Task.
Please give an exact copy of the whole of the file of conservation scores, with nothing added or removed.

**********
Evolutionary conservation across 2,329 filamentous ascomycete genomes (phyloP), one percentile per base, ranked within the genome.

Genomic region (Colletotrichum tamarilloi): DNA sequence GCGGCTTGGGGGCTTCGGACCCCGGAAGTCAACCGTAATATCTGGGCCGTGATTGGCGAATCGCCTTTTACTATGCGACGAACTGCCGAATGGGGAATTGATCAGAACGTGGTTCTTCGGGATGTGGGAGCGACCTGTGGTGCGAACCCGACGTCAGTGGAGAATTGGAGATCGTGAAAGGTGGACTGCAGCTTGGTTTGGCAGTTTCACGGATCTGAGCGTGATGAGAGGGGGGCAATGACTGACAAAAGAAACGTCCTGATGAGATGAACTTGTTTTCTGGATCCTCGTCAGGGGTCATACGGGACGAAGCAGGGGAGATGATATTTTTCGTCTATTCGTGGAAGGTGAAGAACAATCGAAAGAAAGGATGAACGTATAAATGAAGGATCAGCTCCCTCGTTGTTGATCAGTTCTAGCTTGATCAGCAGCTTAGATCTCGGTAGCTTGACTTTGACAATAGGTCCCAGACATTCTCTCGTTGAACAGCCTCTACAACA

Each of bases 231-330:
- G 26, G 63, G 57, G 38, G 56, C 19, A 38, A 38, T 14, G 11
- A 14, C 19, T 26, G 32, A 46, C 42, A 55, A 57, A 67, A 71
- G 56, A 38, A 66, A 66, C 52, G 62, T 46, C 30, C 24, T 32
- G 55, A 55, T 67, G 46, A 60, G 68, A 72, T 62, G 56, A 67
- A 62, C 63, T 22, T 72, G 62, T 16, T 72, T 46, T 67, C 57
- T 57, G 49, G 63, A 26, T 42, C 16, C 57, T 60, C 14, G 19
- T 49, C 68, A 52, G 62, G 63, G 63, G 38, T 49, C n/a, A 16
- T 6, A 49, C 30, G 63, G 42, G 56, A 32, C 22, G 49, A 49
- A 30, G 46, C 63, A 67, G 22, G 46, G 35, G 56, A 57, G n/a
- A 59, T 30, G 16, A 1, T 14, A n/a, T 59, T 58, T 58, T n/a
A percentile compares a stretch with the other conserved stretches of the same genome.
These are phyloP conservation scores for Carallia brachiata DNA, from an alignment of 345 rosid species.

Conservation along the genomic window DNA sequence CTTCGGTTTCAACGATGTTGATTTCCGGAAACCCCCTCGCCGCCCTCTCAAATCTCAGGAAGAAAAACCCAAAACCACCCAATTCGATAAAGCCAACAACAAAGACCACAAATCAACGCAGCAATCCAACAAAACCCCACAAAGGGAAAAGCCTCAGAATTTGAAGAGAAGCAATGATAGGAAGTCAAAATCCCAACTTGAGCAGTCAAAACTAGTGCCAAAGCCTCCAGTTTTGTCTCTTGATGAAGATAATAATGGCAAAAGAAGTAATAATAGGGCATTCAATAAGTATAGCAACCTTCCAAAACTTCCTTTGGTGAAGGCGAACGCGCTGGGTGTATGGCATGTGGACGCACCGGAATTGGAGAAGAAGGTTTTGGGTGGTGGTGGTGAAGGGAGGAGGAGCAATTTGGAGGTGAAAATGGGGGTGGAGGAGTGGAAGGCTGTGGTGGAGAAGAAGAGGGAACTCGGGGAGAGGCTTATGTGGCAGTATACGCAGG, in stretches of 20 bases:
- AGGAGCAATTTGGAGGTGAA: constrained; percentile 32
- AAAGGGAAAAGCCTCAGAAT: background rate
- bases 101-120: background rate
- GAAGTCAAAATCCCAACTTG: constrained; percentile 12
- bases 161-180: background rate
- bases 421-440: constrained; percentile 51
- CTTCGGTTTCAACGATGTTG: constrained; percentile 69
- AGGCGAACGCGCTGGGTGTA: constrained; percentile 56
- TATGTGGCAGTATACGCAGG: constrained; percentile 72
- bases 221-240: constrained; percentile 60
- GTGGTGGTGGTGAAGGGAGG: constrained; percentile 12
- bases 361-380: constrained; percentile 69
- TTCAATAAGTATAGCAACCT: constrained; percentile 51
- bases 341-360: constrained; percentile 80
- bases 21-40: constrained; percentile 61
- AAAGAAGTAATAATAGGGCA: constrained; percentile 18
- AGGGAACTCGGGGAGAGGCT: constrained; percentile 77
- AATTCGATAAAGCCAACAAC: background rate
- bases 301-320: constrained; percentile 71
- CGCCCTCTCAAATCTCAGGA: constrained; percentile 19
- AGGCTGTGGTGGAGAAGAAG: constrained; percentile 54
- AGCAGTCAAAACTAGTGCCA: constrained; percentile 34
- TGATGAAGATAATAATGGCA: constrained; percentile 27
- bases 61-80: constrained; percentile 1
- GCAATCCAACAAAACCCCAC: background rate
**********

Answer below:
Evolutionary conservation across 2,329 filamentous ascomycete genomes (phyloP), one percentile per base, ranked within the genome.

Genomic region (Colletotrichum tamarilloi): DNA sequence GCGGCTTGGGGGCTTCGGACCCCGGAAGTCAACCGTAATATCTGGGCCGTGATTGGCGAATCGCCTTTTACTATGCGACGAACTGCCGAATGGGGAATTGATCAGAACGTGGTTCTTCGGGATGTGGGAGCGACCTGTGGTGCGAACCCGACGTCAGTGGAGAATTGGAGATCGTGAAAGGTGGACTGCAGCTTGGTTTGGCAGTTTCACGGATCTGAGCGTGATGAGAGGGGGGCAATGACTGACAAAAGAAACGTCCTGATGAGATGAACTTGTTTTCTGGATCCTCGTCAGGGGTCATACGGGACGAAGCAGGGGAGATGATATTTTTCGTCTATTCGTGGAAGGTGAAGAACAATCGAAAGAAAGGATGAACGTATAAATGAAGGATCAGCTCCCTCGTTGTTGATCAGTTCTAGCTTGATCAGCAGCTTAGATCTCGGTAGCTTGACTTTGACAATAGGTCCCAGACATTCTCTCGTTGAACAGCCTCTACAACA

Each of bases 231-330:
- G 26, G 63, G 57, G 38, G 56, C 19, A 38, A 38, T 14, G 11
- A 14, C 19, T 26, G 32, A 46, C 42, A 55, A 57, A 67, A 71
- G 56, A 38, A 66, A 66, C 52, G 62, T 46, C 30, C 24, T 32
- G 55, A 55, T 67, G 46, A 60, G 68, A 72, T 62, G 56, A 67
- A 62, C 63, T 22, T 72, G 62, T 16, T 72, T 46, T 67, C 57
- T 57, G 49, G 63, A 26, T 42, C 16, C 57, T 60, C 14, G 19
- T 49, C 68, A 52, G 62, G 63, G 63, G 38, T 49, C n/a, A 16
- T 6, A 49, C 30, G 63, G 42, G 56, A 32, C 22, G 49, A 49
- A 30, G 46, C 63, A 67, G 22, G 46, G 35, G 56, A 57, G n/a
- A 59, T 30, G 16, A 1, T 14, A n/a, T 59, T 58, T 58, T n/a
A percentile compares a stretch with the other conserved stretches of the same genome.
These are phyloP conservation scores for Carallia brachiata DNA, from an alignment of 345 rosid species.

Conservation along the genomic window DNA sequence CTTCGGTTTCAACGATGTTGATTTCCGGAAACCCCCTCGCCGCCCTCTCAAATCTCAGGAAGAAAAACCCAAAACCACCCAATTCGATAAAGCCAACAACAAAGACCACAAATCAACGCAGCAATCCAACAAAACCCCACAAAGGGAAAAGCCTCAGAATTTGAAGAGAAGCAATGATAGGAAGTCAAAATCCCAACTTGAGCAGTCAAAACTAGTGCCAAAGCCTCCAGTTTTGTCTCTTGATGAAGATAATAATGGCAAAAGAAGTAATAATAGGGCATTCAATAAGTATAGCAACCTTCCAAAACTTCCTTTGGTGAAGGCGAACGCGCTGGGTGTATGGCATGTGGACGCACCGGAATTGGAGAAGAAGGTTTTGGGTGGTGGTGGTGAAGGGAGGAGGAGCAATTTGGAGGTGAAAATGGGGGTGGAGGAGTGGAAGGCTGTGGTGGAGAAGAAGAGGGAACTCGGGGAGAGGCTTATGTGGCAGTATACGCAGG, in stretches of 20 bases:
- AGGAGCAATTTGGAGGTGAA: constrained; percentile 32
- AAAGGGAAAAGCCTCAGAAT: background rate
- bases 101-120: background rate
- GAAGTCAAAATCCCAACTTG: constrained; percentile 12
- bases 161-180: background rate
- bases 421-440: constrained; percentile 51
- CTTCGGTTTCAACGATGTTG: constrained; percentile 69
- AGGCGAACGCGCTGGGTGTA: constrained; percentile 56
- TATGTGGCAGTATACGCAGG: constrained; percentile 72
- bases 221-240: constrained; percentile 60
- GTGGTGGTGGTGAAGGGAGG: constrained; percentile 12
- bases 361-380: constrained; percentile 69
- TTCAATAAGTATAGCAACCT: constrained; percentile 51
- bases 341-360: constrained; percentile 80
- bases 21-40: constrained; percentile 61
- AAAGAAGTAATAATAGGGCA: constrained; percentile 18
- AGGGAACTCGGGGAGAGGCT: constrained; percentile 77
- AATTCGATAAAGCCAACAAC: background rate
- bases 301-320: constrained; percentile 71
- CGCCCTCTCAAATCTCAGGA: constrained; percentile 19
- AGGCTGTGGTGGAGAAGAAG: constrained; percentile 54
- AGCAGTCAAAACTAGTGCCA: constrained; percentile 34
- TGATGAAGATAATAATGGCA: constrained; percentile 27
- bases 61-80: constrained; percentile 1
- GCAATCCAACAAAACCCCAC: background rate